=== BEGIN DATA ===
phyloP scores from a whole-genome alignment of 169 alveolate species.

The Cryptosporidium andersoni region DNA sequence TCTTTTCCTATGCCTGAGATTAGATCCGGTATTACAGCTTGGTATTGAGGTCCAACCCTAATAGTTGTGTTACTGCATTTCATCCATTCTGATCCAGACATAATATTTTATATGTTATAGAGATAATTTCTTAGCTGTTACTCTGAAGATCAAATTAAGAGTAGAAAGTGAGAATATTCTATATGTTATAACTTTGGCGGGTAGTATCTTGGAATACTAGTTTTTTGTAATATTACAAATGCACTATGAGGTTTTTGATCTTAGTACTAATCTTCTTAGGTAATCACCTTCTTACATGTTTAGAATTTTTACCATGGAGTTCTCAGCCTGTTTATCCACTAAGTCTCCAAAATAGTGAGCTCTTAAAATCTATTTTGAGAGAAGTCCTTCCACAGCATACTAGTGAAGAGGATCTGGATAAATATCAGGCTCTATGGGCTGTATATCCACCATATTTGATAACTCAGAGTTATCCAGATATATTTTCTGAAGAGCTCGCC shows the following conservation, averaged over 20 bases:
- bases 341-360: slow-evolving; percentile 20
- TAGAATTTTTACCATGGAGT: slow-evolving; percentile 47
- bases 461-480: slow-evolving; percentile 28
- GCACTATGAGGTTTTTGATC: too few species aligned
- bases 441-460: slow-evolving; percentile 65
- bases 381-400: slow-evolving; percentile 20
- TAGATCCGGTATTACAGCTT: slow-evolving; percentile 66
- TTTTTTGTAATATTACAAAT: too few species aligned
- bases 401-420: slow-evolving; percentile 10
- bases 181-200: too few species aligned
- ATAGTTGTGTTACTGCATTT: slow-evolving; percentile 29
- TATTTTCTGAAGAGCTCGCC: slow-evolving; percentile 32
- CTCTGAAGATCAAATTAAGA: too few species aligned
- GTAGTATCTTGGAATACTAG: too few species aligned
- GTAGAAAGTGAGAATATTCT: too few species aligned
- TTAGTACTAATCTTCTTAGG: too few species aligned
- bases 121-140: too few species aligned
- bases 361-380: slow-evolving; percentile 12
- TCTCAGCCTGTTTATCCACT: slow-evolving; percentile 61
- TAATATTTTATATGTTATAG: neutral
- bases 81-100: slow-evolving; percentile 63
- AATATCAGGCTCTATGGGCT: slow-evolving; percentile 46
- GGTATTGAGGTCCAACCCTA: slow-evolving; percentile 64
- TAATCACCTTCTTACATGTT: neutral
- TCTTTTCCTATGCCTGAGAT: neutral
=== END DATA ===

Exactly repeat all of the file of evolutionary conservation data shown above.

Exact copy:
phyloP scores from a whole-genome alignment of 169 alveolate species.

The Cryptosporidium andersoni region DNA sequence TCTTTTCCTATGCCTGAGATTAGATCCGGTATTACAGCTTGGTATTGAGGTCCAACCCTAATAGTTGTGTTACTGCATTTCATCCATTCTGATCCAGACATAATATTTTATATGTTATAGAGATAATTTCTTAGCTGTTACTCTGAAGATCAAATTAAGAGTAGAAAGTGAGAATATTCTATATGTTATAACTTTGGCGGGTAGTATCTTGGAATACTAGTTTTTTGTAATATTACAAATGCACTATGAGGTTTTTGATCTTAGTACTAATCTTCTTAGGTAATCACCTTCTTACATGTTTAGAATTTTTACCATGGAGTTCTCAGCCTGTTTATCCACTAAGTCTCCAAAATAGTGAGCTCTTAAAATCTATTTTGAGAGAAGTCCTTCCACAGCATACTAGTGAAGAGGATCTGGATAAATATCAGGCTCTATGGGCTGTATATCCACCATATTTGATAACTCAGAGTTATCCAGATATATTTTCTGAAGAGCTCGCC shows the following conservation, averaged over 20 bases:
- bases 341-360: slow-evolving; percentile 20
- TAGAATTTTTACCATGGAGT: slow-evolving; percentile 47
- bases 461-480: slow-evolving; percentile 28
- GCACTATGAGGTTTTTGATC: too few species aligned
- bases 441-460: slow-evolving; percentile 65
- bases 381-400: slow-evolving; percentile 20
- TAGATCCGGTATTACAGCTT: slow-evolving; percentile 66
- TTTTTTGTAATATTACAAAT: too few species aligned
- bases 401-420: slow-evolving; percentile 10
- bases 181-200: too few species aligned
- ATAGTTGTGTTACTGCATTT: slow-evolving; percentile 29
- TATTTTCTGAAGAGCTCGCC: slow-evolving; percentile 32
- CTCTGAAGATCAAATTAAGA: too few species aligned
- GTAGTATCTTGGAATACTAG: too few species aligned
- GTAGAAAGTGAGAATATTCT: too few species aligned
- TTAGTACTAATCTTCTTAGG: too few species aligned
- bases 121-140: too few species aligned
- bases 361-380: slow-evolving; percentile 12
- TCTCAGCCTGTTTATCCACT: slow-evolving; percentile 61
- TAATATTTTATATGTTATAG: neutral
- bases 81-100: slow-evolving; percentile 63
- AATATCAGGCTCTATGGGCT: slow-evolving; percentile 46
- GGTATTGAGGTCCAACCCTA: slow-evolving; percentile 64
- TAATCACCTTCTTACATGTT: neutral
- TCTTTTCCTATGCCTGAGAT: neutral